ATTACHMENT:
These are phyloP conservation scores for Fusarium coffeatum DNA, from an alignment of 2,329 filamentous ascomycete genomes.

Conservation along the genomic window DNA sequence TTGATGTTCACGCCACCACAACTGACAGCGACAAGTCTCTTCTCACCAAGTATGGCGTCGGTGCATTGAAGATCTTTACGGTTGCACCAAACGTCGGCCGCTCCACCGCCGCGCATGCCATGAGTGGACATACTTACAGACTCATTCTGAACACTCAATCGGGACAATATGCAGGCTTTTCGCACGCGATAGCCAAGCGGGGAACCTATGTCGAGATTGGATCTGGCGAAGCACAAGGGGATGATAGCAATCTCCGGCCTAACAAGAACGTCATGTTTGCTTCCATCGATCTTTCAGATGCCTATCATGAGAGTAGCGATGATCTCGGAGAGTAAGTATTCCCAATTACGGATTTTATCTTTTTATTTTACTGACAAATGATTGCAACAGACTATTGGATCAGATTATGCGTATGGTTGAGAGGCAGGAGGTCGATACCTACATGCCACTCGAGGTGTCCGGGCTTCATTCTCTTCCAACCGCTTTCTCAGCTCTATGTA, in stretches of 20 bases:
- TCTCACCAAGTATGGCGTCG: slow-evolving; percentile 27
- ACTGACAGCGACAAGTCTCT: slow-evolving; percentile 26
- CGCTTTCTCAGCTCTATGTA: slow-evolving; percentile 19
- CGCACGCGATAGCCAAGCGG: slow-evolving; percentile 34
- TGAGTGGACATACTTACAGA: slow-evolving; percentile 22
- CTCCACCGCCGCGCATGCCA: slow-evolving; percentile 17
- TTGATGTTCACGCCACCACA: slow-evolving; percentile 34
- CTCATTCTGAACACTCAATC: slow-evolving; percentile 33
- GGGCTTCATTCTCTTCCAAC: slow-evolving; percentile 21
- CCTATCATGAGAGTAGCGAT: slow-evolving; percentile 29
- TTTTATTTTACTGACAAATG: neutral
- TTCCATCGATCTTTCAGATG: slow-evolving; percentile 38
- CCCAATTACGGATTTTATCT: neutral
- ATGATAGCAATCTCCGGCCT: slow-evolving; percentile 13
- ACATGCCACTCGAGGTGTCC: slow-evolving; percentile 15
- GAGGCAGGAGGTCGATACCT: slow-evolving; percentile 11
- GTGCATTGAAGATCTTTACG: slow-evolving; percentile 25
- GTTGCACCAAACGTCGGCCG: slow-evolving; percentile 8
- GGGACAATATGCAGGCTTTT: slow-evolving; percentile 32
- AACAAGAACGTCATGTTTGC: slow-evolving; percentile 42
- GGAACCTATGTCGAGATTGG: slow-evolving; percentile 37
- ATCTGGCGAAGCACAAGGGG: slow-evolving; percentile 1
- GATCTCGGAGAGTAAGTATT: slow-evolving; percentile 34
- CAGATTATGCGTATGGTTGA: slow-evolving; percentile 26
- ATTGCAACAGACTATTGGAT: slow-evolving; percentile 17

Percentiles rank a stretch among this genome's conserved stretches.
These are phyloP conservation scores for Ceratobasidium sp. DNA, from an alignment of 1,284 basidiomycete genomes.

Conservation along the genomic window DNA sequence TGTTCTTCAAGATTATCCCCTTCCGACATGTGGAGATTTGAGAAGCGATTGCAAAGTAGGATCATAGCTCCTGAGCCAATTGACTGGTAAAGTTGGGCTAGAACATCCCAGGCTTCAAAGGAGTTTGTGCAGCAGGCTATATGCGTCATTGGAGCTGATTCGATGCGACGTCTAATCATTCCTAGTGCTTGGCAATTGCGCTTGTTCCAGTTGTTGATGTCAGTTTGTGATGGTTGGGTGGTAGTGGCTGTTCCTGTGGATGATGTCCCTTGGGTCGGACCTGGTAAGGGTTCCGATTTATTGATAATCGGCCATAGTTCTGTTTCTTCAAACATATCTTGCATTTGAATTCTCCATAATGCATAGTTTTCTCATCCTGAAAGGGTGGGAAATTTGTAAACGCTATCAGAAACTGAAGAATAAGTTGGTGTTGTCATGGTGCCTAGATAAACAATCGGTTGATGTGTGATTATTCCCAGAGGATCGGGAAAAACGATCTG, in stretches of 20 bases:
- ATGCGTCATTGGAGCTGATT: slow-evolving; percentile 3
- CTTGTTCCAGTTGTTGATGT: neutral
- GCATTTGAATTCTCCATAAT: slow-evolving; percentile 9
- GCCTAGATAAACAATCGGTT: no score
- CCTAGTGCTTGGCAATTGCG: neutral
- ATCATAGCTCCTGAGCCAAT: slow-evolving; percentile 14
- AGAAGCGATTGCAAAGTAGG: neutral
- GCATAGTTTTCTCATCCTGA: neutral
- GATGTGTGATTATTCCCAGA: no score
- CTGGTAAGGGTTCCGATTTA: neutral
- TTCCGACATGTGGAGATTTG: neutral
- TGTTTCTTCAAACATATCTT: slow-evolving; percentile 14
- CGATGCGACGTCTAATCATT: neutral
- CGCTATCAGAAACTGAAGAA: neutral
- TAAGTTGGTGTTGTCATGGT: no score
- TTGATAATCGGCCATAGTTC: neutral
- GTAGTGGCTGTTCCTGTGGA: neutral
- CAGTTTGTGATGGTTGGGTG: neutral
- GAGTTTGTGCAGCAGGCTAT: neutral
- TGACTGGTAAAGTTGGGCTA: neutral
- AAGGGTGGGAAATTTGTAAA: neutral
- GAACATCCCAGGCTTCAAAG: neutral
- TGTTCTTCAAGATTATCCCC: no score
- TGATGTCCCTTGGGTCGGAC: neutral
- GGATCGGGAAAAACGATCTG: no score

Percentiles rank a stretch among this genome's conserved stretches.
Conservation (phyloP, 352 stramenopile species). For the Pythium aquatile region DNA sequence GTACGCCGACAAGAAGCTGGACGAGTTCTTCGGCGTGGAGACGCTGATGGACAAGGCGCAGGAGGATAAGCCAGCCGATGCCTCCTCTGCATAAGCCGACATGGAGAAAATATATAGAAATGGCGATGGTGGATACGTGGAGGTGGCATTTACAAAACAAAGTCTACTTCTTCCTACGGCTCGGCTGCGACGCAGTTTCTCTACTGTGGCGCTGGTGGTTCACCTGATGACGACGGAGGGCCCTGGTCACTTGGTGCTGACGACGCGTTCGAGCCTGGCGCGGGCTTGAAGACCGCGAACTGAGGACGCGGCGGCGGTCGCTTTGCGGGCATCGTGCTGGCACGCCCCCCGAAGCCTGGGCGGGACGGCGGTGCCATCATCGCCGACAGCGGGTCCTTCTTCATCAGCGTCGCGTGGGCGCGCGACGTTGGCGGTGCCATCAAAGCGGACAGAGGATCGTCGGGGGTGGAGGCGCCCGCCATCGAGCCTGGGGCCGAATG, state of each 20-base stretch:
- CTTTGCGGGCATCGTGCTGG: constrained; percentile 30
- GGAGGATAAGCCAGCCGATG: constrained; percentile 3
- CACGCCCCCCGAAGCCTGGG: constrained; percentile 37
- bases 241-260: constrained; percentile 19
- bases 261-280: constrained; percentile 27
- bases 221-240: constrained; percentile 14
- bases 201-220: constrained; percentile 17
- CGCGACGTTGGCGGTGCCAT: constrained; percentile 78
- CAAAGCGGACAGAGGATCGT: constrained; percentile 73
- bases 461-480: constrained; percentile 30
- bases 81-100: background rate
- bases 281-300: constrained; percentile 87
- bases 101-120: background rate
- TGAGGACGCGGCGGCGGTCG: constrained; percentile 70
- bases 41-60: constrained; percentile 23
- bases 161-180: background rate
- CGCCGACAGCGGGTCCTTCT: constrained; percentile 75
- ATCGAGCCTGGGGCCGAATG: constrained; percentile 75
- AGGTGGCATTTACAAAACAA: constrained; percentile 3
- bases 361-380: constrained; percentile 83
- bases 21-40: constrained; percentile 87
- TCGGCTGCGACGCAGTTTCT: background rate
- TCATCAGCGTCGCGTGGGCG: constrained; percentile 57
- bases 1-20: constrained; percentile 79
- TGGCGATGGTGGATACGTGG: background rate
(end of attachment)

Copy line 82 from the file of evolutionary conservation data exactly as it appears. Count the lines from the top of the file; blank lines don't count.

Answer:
- TGGCGATGGTGGATACGTGG: background rate